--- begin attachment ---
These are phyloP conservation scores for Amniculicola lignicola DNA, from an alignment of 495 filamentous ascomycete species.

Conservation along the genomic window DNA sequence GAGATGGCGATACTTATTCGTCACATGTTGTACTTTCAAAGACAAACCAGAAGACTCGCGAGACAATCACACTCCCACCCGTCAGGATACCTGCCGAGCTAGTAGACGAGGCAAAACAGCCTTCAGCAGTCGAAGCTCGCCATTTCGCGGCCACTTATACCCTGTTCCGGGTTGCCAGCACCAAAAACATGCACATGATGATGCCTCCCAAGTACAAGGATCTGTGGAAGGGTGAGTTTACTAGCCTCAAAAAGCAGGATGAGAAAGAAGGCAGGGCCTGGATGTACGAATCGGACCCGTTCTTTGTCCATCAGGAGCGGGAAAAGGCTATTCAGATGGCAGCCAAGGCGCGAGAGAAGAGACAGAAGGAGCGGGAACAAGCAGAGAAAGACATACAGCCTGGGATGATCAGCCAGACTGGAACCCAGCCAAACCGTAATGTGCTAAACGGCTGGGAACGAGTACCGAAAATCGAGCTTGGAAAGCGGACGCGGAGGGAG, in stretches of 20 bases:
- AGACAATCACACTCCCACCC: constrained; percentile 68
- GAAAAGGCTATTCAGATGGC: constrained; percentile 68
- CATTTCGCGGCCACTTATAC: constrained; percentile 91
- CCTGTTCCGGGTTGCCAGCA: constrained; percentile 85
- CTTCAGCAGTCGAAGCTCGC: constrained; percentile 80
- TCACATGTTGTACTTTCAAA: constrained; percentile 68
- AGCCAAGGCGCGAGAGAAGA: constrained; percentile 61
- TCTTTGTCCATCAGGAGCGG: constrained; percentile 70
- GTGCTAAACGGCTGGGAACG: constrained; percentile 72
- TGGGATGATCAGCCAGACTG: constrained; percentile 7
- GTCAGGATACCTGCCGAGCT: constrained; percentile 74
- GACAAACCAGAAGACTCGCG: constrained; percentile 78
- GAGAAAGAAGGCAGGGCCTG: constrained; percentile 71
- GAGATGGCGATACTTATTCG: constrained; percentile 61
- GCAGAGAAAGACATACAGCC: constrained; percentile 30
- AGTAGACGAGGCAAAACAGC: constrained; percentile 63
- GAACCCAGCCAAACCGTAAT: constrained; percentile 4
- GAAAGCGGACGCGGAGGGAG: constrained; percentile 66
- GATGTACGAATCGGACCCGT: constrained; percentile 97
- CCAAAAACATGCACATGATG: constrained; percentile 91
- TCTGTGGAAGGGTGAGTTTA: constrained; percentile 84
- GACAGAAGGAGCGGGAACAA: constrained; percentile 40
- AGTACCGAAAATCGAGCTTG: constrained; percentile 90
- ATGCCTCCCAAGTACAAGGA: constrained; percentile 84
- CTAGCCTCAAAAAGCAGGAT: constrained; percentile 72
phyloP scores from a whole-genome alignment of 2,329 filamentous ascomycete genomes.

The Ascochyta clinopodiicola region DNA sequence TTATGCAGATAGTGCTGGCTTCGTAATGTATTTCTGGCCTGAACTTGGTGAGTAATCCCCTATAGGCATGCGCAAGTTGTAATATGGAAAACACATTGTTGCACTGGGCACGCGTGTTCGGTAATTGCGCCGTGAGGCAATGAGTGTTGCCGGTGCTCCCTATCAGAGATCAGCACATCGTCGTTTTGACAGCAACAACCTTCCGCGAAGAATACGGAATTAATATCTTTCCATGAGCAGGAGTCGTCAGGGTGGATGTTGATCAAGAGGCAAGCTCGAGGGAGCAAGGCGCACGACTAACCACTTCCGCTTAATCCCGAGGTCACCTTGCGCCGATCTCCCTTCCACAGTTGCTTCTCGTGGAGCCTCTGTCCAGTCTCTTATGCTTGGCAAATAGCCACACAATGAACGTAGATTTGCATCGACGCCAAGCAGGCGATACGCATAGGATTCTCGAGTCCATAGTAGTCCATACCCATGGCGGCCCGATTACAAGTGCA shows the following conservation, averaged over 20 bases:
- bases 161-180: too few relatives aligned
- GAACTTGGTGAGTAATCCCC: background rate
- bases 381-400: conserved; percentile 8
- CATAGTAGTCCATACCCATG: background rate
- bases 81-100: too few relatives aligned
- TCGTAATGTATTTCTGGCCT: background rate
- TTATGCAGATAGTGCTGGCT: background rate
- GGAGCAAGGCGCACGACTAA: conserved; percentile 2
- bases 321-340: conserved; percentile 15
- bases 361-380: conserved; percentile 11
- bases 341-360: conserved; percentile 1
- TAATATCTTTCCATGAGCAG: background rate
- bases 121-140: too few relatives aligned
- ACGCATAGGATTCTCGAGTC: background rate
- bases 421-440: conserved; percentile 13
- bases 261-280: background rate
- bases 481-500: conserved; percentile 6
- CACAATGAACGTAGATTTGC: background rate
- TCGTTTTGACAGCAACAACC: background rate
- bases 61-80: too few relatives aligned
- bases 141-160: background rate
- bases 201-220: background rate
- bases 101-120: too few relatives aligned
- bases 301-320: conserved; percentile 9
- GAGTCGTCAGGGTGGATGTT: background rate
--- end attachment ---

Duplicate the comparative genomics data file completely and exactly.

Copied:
These are phyloP conservation scores for Amniculicola lignicola DNA, from an alignment of 495 filamentous ascomycete species.

Conservation along the genomic window DNA sequence GAGATGGCGATACTTATTCGTCACATGTTGTACTTTCAAAGACAAACCAGAAGACTCGCGAGACAATCACACTCCCACCCGTCAGGATACCTGCCGAGCTAGTAGACGAGGCAAAACAGCCTTCAGCAGTCGAAGCTCGCCATTTCGCGGCCACTTATACCCTGTTCCGGGTTGCCAGCACCAAAAACATGCACATGATGATGCCTCCCAAGTACAAGGATCTGTGGAAGGGTGAGTTTACTAGCCTCAAAAAGCAGGATGAGAAAGAAGGCAGGGCCTGGATGTACGAATCGGACCCGTTCTTTGTCCATCAGGAGCGGGAAAAGGCTATTCAGATGGCAGCCAAGGCGCGAGAGAAGAGACAGAAGGAGCGGGAACAAGCAGAGAAAGACATACAGCCTGGGATGATCAGCCAGACTGGAACCCAGCCAAACCGTAATGTGCTAAACGGCTGGGAACGAGTACCGAAAATCGAGCTTGGAAAGCGGACGCGGAGGGAG, in stretches of 20 bases:
- AGACAATCACACTCCCACCC: constrained; percentile 68
- GAAAAGGCTATTCAGATGGC: constrained; percentile 68
- CATTTCGCGGCCACTTATAC: constrained; percentile 91
- CCTGTTCCGGGTTGCCAGCA: constrained; percentile 85
- CTTCAGCAGTCGAAGCTCGC: constrained; percentile 80
- TCACATGTTGTACTTTCAAA: constrained; percentile 68
- AGCCAAGGCGCGAGAGAAGA: constrained; percentile 61
- TCTTTGTCCATCAGGAGCGG: constrained; percentile 70
- GTGCTAAACGGCTGGGAACG: constrained; percentile 72
- TGGGATGATCAGCCAGACTG: constrained; percentile 7
- GTCAGGATACCTGCCGAGCT: constrained; percentile 74
- GACAAACCAGAAGACTCGCG: constrained; percentile 78
- GAGAAAGAAGGCAGGGCCTG: constrained; percentile 71
- GAGATGGCGATACTTATTCG: constrained; percentile 61
- GCAGAGAAAGACATACAGCC: constrained; percentile 30
- AGTAGACGAGGCAAAACAGC: constrained; percentile 63
- GAACCCAGCCAAACCGTAAT: constrained; percentile 4
- GAAAGCGGACGCGGAGGGAG: constrained; percentile 66
- GATGTACGAATCGGACCCGT: constrained; percentile 97
- CCAAAAACATGCACATGATG: constrained; percentile 91
- TCTGTGGAAGGGTGAGTTTA: constrained; percentile 84
- GACAGAAGGAGCGGGAACAA: constrained; percentile 40
- AGTACCGAAAATCGAGCTTG: constrained; percentile 90
- ATGCCTCCCAAGTACAAGGA: constrained; percentile 84
- CTAGCCTCAAAAAGCAGGAT: constrained; percentile 72
phyloP scores from a whole-genome alignment of 2,329 filamentous ascomycete genomes.

The Ascochyta clinopodiicola region DNA sequence TTATGCAGATAGTGCTGGCTTCGTAATGTATTTCTGGCCTGAACTTGGTGAGTAATCCCCTATAGGCATGCGCAAGTTGTAATATGGAAAACACATTGTTGCACTGGGCACGCGTGTTCGGTAATTGCGCCGTGAGGCAATGAGTGTTGCCGGTGCTCCCTATCAGAGATCAGCACATCGTCGTTTTGACAGCAACAACCTTCCGCGAAGAATACGGAATTAATATCTTTCCATGAGCAGGAGTCGTCAGGGTGGATGTTGATCAAGAGGCAAGCTCGAGGGAGCAAGGCGCACGACTAACCACTTCCGCTTAATCCCGAGGTCACCTTGCGCCGATCTCCCTTCCACAGTTGCTTCTCGTGGAGCCTCTGTCCAGTCTCTTATGCTTGGCAAATAGCCACACAATGAACGTAGATTTGCATCGACGCCAAGCAGGCGATACGCATAGGATTCTCGAGTCCATAGTAGTCCATACCCATGGCGGCCCGATTACAAGTGCA shows the following conservation, averaged over 20 bases:
- bases 161-180: too few relatives aligned
- GAACTTGGTGAGTAATCCCC: background rate
- bases 381-400: conserved; percentile 8
- CATAGTAGTCCATACCCATG: background rate
- bases 81-100: too few relatives aligned
- TCGTAATGTATTTCTGGCCT: background rate
- TTATGCAGATAGTGCTGGCT: background rate
- GGAGCAAGGCGCACGACTAA: conserved; percentile 2
- bases 321-340: conserved; percentile 15
- bases 361-380: conserved; percentile 11
- bases 341-360: conserved; percentile 1
- TAATATCTTTCCATGAGCAG: background rate
- bases 121-140: too few relatives aligned
- ACGCATAGGATTCTCGAGTC: background rate
- bases 421-440: conserved; percentile 13
- bases 261-280: background rate
- bases 481-500: conserved; percentile 6
- CACAATGAACGTAGATTTGC: background rate
- TCGTTTTGACAGCAACAACC: background rate
- bases 61-80: too few relatives aligned
- bases 141-160: background rate
- bases 201-220: background rate
- bases 101-120: too few relatives aligned
- bases 301-320: conserved; percentile 9
- GAGTCGTCAGGGTGGATGTT: background rate